Where are the women in your local music scene? — Paris Edition

International Women’s Day logoLast year for International Women’s Day, I took a look at the or­ches­tras of Manchester and how women were rep­res­ented in their activ­ities. Since then I have moved to Paris and seeing as I am studying at IRCAM, it seemed apt to in­vest­igate how well fe­male com­posers are rep­res­ented at this in­sti­tu­tion. Initially, my curi­osity was sparked by a par­tic­ular dec­or­ative fea­ture in the stair­case of IRCAM’s main building: the walls are hung with shadowy por­traits of com­posers who have worked here in one ca­pa­city or an­other. I counted the por­traits; there are forty run­ning all the way up four flights of stairs, but save for the pho­to­graphs of Florence Baschet, Kaija Saariaho and Cecile Le Prado, they are all of men.

With that rather un­scientific measure in mind, let’s look at the course on which I’m studying at the mo­ment. This year’s class con­tains 6 women and 9 men, which while not per­fectly equal ranks as quite bal­anced con­sid­ering I have pre­vi­ously been on courses where fe­male par­ti­cip­a­tion was less than 10%. There is an on­line archive of the com­posers who have studied on Cursus 1 since 2004, so I put to­gether this table to see how the demo­graphics de­velop over time:

Table showing proportions of female and male participants in IRCAM’s Cursus 1 programme.

Over nine years, the mean fe­male par­ti­cip­a­tion is 27%, once drop­ping as low as 10% (in 2006/07) and only twice hit­ting its peak of 40%.

Pie chart showing 4 female composers against 32 male.As a way of seeing how this is re­flected in IRCAM’s public-facing pro­gram­ming, I counted up the com­posers being per­formed in IRCAM’s 2011/12 Paris season (without counting the Cursus 1 con­certs at the end of this month). This pro­gram­ming is highly varied and in­cludes young com­posers in­volved with Cursus 2 or the Tremplin pro­ject with Ensemble in­ter­con­tem­po­rain, as well as per­form­ances by various in­vited groups and com­posers in res­id­ence. Of 36 com­posers per­formed, 4 were women — 11%.

There are deep-rooted and com­plex reasons be­hind these dis­ap­pointing fig­ures, and I don’t wish to pin the blame solely on IRCAM for the im­bal­ances — the ap­parent fil­tering out of women cer­tainly be­gins much earlier in their ca­reer paths — but I do think it is im­portant to raise aware­ness of these is­sues. The con­tinued cel­eb­ra­tion of any cul­tural role — such as that of the com­poser, but an even more ex­treme case is that of the or­ches­tral con­ductor — which ap­pears to be sys­tem­ic­ally male-dominated is in need of scru­tiny. I would be very in­ter­ested to hear thoughts on how best these in­equal­ities might be ad­ressed or why the num­bers look like they do.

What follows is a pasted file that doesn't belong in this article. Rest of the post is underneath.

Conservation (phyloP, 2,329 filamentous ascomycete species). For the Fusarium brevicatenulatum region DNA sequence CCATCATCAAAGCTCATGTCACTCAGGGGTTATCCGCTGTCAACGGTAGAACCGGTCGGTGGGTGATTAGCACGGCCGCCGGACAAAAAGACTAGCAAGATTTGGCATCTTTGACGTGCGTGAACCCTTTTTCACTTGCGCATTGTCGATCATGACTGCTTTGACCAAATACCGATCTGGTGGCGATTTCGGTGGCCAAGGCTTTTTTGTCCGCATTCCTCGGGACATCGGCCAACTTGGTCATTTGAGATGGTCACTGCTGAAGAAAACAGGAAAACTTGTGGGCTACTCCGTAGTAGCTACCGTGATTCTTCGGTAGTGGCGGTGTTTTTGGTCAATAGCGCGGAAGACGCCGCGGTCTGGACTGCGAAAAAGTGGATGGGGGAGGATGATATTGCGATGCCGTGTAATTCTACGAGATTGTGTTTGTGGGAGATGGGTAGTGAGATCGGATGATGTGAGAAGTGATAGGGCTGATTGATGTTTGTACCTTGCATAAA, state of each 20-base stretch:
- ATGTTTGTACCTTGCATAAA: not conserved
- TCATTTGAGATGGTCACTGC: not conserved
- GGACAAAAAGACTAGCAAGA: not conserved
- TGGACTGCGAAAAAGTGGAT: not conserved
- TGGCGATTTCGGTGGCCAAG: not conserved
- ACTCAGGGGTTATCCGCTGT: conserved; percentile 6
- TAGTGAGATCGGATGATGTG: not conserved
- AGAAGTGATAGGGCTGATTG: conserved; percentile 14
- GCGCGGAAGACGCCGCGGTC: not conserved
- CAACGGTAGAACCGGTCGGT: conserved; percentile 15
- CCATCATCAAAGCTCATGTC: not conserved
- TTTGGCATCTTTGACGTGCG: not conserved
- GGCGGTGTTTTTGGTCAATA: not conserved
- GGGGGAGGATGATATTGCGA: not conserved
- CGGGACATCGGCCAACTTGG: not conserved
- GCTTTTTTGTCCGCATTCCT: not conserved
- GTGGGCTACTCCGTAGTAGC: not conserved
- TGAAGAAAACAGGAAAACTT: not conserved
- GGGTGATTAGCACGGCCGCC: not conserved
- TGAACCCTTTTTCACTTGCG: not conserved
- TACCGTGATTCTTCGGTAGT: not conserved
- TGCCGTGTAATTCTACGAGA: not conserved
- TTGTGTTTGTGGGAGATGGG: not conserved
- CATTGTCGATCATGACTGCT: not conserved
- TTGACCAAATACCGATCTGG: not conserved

In the mean­time, International Women’s Day is about cel­eb­rating women’s achieve­ments, so get listening to some of my tal­ented col­leagues Tatiana Catanzaro, Elvira Garifzyanova, Heera Kim, Diana Soh, Lisa Streich and Ying Wang, or if you have Spotify, plug your­self into Tim Rutherford-Johnson’s IWD-themed playlist.

Update, 10/03: Two people have sug­gested that per­haps fe­male rep­res­ent­a­tion on Cursus 1 might cor­relate with the pres­ence of women on the juries that  se­lect stu­dents. This seemed slightly du­bious to me, but the archives also list jury mem­bers, so I was able to do some fur­ther ana­lysis (PDF, 76kb). It shows no clear re­la­tion­ship between the two, but it does allow us to note that over the last nine years just 11% of the Cursus 1 jury mem­bers have been female.

This entry was written by Chris, posted on Thursday, 8 March 2012 at 10:00 am, filed under Musings and tagged , , , , , , , , , . Bookmark the permalink. Follow any comments here with the RSS feed for this post. Both comments and trackbacks are currently closed.

4 Comments

  1. Nicolas Tzortzis
    Posted Thursday, 8 March 2012 at 2:11 pm | Permalink

    The num­bers only re­flect reality. it’s neither good nor bad,it just is. there are more male com­posers than fe­male com­posers. In the western world,at least,that is.
    In order for the re­search to be exact,we would have to know the per­cent­ages of men and women that ap­plied for the ircam (or other things) in the first place.
    saying that “only” 30% of se­lected com­posers are women and im­plying that this is “bad”, or “un­just” or any­thing else, is, in a way, ig­noring some ac­tual num­bers that per­fectly ex­plain the situ­ation.
    Out of all the stu­dents, what is the per­centage of un­der­graduate and graduate women studying com­pos­i­tion in the world? is it 30%? it is cer­tainly higher than it was 30 years ago, and that is why women com­posers get much more at­ten­tion today than they did 30 years ago.